Part of being a whole-animal butcher, says Jake Dickson, is finding ways to use even the parts of the animal that aren’t necessarily palatable to his customers at Dickson’s Farmstand Meats. “We’re able to use almost everything, but there’s not enough of a market for every part of the animal that we bring in, even after we’ve tried to change it into other things.”
So Dickson, who opened his butcher shop in the Chelsea Market a year and a half ago, is changing those things into dog food.
The new “dog-food program,” Dickson explains, “allows us to close the loop completely so we’re nearing zero waste.” The parts that he doesn’t have much use for, such as the 80 pounds of beef liver he receives each week, make ideal canine sustenance. But rather than just package and sell them as is, Dickson partnered with Stacy Alldredge, a dog trainer and canine nutritionist who, Dickson says, “is a big advocate of cooking real food for pets” instead of feeding them “all of the junk” (see: melamine) that goes into commercial pet food.
They concocted a product that’s mainly vegetable-based, and uses produce from the Manhattan Fruit Exchange, their neighbor down the hall. And yes, it’s seasonal: In addition to meat, it currently contains apples, carrots, and sweet potatoes.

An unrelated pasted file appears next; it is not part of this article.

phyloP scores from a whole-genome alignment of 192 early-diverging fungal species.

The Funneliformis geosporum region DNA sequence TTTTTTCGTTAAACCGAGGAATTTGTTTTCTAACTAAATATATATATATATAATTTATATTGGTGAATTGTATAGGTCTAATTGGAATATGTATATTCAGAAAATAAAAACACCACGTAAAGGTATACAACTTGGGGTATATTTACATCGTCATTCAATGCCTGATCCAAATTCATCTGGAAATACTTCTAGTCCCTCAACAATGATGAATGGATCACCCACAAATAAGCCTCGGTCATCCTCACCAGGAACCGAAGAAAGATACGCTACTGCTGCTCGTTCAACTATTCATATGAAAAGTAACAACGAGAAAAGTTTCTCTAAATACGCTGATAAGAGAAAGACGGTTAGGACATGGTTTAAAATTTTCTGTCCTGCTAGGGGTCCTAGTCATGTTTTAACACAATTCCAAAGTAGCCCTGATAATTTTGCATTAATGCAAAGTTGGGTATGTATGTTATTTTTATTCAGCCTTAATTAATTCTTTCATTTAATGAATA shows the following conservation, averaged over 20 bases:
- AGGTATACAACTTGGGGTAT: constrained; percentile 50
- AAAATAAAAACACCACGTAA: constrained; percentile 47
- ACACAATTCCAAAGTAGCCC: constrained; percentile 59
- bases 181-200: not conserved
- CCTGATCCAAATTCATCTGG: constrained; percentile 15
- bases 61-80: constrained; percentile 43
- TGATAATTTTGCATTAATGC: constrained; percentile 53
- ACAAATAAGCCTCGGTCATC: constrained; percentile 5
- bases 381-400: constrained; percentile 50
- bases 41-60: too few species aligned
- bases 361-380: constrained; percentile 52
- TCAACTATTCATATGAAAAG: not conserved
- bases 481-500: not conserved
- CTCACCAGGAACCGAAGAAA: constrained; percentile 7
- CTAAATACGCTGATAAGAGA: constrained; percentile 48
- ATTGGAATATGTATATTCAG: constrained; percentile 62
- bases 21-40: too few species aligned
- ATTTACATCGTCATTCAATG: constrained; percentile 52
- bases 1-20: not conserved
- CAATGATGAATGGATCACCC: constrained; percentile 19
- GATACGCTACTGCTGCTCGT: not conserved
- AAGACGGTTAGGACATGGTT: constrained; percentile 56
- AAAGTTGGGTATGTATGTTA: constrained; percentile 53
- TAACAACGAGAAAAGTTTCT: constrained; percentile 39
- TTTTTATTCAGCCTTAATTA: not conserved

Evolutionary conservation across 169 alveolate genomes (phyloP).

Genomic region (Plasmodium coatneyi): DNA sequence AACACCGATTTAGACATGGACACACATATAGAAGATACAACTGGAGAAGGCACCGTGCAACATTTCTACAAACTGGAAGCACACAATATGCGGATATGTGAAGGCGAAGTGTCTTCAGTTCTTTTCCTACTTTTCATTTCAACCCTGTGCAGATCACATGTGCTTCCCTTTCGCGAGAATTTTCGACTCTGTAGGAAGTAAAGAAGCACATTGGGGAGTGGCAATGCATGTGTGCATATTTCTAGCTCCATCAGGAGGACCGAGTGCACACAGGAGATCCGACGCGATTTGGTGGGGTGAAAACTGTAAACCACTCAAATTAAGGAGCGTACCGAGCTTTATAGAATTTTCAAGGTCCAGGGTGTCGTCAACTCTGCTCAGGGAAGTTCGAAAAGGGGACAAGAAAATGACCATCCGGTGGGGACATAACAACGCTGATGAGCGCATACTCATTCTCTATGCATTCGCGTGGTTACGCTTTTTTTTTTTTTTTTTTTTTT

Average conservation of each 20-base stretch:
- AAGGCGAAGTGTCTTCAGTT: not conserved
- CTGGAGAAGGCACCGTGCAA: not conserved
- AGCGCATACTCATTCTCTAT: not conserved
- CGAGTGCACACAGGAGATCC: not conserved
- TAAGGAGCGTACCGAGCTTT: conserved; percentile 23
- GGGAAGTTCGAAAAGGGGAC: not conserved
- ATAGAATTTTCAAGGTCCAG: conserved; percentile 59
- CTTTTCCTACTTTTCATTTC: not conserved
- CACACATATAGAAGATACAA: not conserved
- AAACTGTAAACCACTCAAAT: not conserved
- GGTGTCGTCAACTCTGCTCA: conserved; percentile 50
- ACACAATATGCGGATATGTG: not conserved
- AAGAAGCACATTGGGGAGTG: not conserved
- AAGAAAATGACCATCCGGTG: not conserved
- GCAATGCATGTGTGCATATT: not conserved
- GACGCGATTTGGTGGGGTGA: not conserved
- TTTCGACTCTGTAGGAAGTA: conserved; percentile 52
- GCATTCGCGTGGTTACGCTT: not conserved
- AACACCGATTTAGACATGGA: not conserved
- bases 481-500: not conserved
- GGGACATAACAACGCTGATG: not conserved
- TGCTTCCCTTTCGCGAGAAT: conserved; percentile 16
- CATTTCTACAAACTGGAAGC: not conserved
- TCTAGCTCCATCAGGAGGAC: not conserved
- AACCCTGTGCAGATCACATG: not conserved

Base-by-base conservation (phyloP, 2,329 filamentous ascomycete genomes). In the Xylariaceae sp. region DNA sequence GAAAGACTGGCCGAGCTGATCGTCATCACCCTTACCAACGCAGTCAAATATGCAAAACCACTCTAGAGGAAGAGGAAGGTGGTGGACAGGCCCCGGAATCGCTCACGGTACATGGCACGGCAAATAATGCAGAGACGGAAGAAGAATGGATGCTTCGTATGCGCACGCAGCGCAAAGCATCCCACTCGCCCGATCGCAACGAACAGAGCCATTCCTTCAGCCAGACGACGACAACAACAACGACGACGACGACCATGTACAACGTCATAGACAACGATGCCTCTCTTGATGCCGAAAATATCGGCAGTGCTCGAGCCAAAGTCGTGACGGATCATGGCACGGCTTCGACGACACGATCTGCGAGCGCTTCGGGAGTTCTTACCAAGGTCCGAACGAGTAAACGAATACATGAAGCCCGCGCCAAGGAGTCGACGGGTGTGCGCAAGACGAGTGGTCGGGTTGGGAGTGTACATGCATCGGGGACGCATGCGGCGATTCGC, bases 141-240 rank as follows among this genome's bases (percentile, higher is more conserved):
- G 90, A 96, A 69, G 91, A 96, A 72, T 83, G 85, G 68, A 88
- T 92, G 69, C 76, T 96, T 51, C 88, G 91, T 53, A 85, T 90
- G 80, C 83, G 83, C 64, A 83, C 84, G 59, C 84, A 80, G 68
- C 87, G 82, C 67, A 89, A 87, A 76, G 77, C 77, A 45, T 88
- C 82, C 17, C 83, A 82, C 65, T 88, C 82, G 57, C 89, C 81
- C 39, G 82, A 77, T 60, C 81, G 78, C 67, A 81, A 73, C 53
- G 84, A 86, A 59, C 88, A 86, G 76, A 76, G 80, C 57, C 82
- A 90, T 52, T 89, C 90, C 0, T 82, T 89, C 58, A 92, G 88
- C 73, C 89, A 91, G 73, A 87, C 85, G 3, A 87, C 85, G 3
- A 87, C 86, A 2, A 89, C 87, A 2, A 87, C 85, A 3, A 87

Alldredge tested the food on some of her clients — or, more specifically, their dogs — and got “spectacular feedback,” Dickson says. “People would feed it to their dogs for three days, and then when they’d give them their regular food, the dogs would look at them like, ‘What the fuck is this?'” Unlike certain people, Dickson’s not eating what he’s selling. “I did taste a small amount of it, but it’s not that delicious,” he admits. “There’s a high proportion of liver and kidney, and they’re not my favorite parts. I’m not a big sweet-potato person either.”
Dickson reports that since he introduced the dog food the week before last, sales have been good. He stresses that it’s available through orders only: Customers call in their order for the week before 8 p.m. on Friday, and then pick it up on Sunday, making it what might be New York’s first dog-food CSA.
While some people will undoubtedly sigh heavily at the idea of grass-fed, artisanal dog food, the concept, Dickson says, makes sense for whole-animal butchers and isn’t even particularly new: “I didn’t invent this concept; none of us did. [The dog food industry] has been doing it for 75 years, if not longer.” The difference is that “we’re taking it to the highest level, with 100 percent traceable meat. We should all be doing this — it’s 100 percent utilization of the animal.”
While some companies are making high-end dog food strictly from the perspective of better pet health, Dickson continues, he’s combining that impulse with better sourcing, “which is what the shop is all about. We’re creating a dog food that people could eat,” he says. “Whether you want to or not is another question.”
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